Corsair’s M65 is said to be made for gaming. It has one of the highest DPIs—26000—compared to its competitors. The DPI is easily tweakable thanks to a pair of buttons right under the scroll wheel. There’s even a dedicated sniper button that lowers the DPI with just one click for situations where you need to be precise and every millisecond matters. You get three options for connectivity on this mouse: Bluetooth, a wireless dongle, and a wired USB cable. Most other competitors offer a combination of one or two of these connectivity options, but featuring all three is a nice bonus to have. The battery life on the M65 is 120 hours, which is a pretty good score, considering most other gaming mice lie between 40 and 170 hours.

An image of the Razer Basilisk V3.

Image: Razer

If you’re a wired mouse person, consider Razer’s Basilisk V3. You get 11 programmable buttons to which you can assign macros and secondary functions. The Hyperscroll tilt wheel lets you speed through your content via free spin and quickly switch to tactile mode when you need that precision. The mouse features a generously sized thumb rest with ridges for improved grip. And its Gen 2 optical switches offer an actuation speed of just 0.2ms. For a 70 million click lifecycle, the Basilisk V3’s $50 price is quite reasonable.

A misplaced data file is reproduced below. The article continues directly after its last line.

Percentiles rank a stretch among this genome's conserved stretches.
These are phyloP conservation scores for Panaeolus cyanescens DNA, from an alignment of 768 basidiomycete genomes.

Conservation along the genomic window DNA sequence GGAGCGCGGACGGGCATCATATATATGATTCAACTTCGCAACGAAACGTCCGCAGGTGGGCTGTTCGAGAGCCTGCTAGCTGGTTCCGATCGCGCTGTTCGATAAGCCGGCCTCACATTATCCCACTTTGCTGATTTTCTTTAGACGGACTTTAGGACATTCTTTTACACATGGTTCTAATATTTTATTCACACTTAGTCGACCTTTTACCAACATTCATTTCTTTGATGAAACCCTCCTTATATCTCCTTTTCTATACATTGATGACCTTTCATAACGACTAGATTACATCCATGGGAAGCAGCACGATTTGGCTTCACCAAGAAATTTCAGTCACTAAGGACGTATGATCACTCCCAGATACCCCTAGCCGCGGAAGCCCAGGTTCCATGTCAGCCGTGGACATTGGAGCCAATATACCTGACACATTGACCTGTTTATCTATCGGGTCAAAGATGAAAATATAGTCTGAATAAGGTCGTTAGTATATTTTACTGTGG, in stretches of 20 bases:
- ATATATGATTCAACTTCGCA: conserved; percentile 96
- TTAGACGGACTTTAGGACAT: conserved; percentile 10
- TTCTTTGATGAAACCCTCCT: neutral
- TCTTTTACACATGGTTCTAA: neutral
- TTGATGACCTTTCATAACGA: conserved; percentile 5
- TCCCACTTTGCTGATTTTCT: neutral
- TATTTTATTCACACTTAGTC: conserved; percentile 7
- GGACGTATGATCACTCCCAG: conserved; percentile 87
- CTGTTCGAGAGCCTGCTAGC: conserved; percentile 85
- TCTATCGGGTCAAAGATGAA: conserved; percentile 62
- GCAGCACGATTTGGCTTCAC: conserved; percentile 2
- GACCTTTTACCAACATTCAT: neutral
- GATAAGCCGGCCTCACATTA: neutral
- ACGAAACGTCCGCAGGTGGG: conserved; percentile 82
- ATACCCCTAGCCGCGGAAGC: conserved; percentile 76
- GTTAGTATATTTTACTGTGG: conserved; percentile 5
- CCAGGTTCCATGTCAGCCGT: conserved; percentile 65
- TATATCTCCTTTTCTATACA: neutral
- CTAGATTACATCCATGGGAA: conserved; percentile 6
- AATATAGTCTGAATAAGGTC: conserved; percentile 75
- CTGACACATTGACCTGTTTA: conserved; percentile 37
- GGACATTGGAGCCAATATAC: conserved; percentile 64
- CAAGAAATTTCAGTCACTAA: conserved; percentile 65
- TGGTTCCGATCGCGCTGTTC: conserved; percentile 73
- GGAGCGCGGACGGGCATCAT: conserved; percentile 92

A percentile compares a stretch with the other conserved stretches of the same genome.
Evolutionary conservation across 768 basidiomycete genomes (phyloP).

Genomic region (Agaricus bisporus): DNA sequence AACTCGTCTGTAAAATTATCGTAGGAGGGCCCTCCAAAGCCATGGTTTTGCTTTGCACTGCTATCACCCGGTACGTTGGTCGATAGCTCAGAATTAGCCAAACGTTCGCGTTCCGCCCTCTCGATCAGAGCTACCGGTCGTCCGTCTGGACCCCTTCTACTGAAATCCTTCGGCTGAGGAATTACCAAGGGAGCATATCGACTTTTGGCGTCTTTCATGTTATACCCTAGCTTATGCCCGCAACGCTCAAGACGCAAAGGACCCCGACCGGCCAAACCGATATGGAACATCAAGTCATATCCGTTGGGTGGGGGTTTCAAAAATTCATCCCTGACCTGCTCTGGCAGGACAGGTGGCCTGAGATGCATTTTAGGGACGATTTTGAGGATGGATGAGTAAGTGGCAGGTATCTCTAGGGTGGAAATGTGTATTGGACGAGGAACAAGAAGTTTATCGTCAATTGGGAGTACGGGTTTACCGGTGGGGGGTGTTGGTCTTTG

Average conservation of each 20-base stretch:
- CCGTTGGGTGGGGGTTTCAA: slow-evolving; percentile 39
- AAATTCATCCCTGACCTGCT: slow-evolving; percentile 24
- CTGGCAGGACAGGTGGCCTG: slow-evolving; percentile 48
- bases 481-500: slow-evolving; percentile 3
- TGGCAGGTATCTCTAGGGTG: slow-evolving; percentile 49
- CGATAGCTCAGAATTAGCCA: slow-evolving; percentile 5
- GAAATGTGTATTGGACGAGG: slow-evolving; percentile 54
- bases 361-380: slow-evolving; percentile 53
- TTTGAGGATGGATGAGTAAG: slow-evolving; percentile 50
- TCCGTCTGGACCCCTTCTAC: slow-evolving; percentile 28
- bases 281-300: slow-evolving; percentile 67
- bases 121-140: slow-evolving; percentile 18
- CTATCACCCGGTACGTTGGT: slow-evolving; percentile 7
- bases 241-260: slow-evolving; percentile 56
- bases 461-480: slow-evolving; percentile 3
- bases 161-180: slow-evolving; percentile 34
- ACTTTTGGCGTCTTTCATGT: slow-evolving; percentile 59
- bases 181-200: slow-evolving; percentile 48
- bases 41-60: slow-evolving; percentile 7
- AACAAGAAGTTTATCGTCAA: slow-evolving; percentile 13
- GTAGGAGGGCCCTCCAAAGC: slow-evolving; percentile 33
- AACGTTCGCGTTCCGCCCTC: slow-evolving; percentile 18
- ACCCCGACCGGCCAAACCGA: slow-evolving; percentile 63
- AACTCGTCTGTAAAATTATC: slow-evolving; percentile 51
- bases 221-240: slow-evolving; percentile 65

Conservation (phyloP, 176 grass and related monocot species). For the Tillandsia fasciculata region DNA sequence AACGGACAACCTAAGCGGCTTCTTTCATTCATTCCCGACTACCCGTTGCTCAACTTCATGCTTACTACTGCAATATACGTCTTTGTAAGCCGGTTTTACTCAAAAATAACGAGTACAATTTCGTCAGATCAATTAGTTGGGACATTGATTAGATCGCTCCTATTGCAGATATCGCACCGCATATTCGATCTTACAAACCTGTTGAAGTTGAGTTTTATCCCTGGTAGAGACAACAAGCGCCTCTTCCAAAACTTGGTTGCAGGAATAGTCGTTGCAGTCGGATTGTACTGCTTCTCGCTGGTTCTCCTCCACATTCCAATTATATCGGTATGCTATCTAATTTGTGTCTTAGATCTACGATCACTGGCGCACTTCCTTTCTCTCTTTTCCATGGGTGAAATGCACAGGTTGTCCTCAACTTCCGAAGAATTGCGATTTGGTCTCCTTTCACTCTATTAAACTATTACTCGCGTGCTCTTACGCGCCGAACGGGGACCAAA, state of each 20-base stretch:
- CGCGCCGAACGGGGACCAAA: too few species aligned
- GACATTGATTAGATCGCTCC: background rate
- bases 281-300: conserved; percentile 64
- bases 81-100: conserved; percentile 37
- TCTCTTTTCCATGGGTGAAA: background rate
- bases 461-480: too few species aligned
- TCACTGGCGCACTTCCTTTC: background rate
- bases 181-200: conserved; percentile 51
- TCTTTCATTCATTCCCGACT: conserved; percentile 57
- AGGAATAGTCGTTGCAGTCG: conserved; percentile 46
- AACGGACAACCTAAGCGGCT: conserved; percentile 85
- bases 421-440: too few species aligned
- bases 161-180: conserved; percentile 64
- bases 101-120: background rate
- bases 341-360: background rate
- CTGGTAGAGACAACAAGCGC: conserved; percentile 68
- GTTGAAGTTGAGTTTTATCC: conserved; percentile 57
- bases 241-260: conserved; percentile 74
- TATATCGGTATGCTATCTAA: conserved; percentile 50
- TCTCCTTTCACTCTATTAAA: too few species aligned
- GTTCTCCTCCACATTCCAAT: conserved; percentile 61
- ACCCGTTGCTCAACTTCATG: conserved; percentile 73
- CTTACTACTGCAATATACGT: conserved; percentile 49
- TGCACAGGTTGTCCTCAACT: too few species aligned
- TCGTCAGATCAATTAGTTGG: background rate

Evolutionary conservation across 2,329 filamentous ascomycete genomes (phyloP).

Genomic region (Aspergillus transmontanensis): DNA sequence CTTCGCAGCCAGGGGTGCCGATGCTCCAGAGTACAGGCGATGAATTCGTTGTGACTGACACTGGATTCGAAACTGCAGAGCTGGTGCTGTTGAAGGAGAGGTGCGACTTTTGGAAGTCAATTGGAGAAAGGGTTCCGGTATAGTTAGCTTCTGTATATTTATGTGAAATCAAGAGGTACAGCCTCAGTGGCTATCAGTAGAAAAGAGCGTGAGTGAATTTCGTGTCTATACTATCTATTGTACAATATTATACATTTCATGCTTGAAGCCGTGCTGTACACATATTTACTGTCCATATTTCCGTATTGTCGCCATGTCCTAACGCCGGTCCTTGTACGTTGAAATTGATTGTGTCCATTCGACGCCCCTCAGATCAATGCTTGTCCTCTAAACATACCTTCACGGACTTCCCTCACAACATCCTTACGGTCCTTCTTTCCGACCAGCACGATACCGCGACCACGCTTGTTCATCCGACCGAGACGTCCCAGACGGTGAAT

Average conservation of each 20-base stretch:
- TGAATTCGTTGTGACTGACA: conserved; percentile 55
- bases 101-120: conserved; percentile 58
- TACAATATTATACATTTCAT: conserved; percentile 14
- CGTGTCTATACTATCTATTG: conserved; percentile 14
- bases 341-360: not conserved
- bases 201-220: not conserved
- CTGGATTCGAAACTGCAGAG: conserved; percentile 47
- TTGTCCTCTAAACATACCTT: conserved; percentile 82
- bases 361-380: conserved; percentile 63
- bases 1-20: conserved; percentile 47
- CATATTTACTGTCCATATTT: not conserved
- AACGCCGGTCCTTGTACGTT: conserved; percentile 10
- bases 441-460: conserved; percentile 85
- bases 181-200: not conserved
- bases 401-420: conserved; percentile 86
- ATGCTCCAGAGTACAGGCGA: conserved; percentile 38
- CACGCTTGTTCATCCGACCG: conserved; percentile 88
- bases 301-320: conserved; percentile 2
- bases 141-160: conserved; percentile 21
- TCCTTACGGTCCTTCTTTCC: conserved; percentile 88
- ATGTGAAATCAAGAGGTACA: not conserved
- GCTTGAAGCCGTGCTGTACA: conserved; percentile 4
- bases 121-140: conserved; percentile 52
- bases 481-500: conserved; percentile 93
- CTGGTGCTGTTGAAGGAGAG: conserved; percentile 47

An image of the Logitech M720.

Image: Logitech

Logitech’s $35 M720 Triathlon is a great option if you’re on a budget. It is a right-handed mouse, but left-handed folks can easily use it, too. You get six programmable buttons and a fixed DPI of 1000. What I love about this mouse is that it simultaneously allows multi-point connectivity for up to three devices. It works with Windows, macOS, ChromeOS, Linux, and iPadOS, so you’re sorted in compatibility, too. If you’re not a fan of loud, clicky mice, you’d be happy to know that the M720 features completely silent operation with both a quiet click and a scroll wheel.

An image of the Razer Viper V2 Pro.

Image: Razer

If you want to splurge a little, Razer’s high-end Viper V2 Pro is worth the dent in your pocket. It costs $150 but is a solid mouse for gaming and productivity. It comes with a polling rate of 1000Hz, but you can increase it to 4,000Hz with the Razer HyperPolling dongle. With 1000Hz being the average polling rate, 4000Hz is a pretty impressive spec. The Viper V2 Pro will last around 80 hours on a full charge. However, when using the 4000Hz polling rate, the battery life is reduced to 24 hours. It has five programmable buttons and an adjustable DPI. You can choose between 400, 800, 1600, 3200, and 6400 DPI.

An image of the Razer Cobra Pro.

Image: Razer

For travel, you ideally want a mouse that is a) lightweight b) wireless and c) has a long battery life. Razer’s Cobra Pro checks all of these boxes. At 77 grams, it’s one of the lightest mice you can find. Even though it’s so light, its body is pretty robust and doesn’t feel flimsy or cheap. It’s also fully wireless with a 2.4GHz dongle and Bluetooth. When fully charged, the Cobra Pro lasts 170 hours. I doubt you’re going to need more than that while traveling. It’s also ambidextrous, so left-handed folks can easily use it.

This list is updated regularly with new recommendations and product forecasts.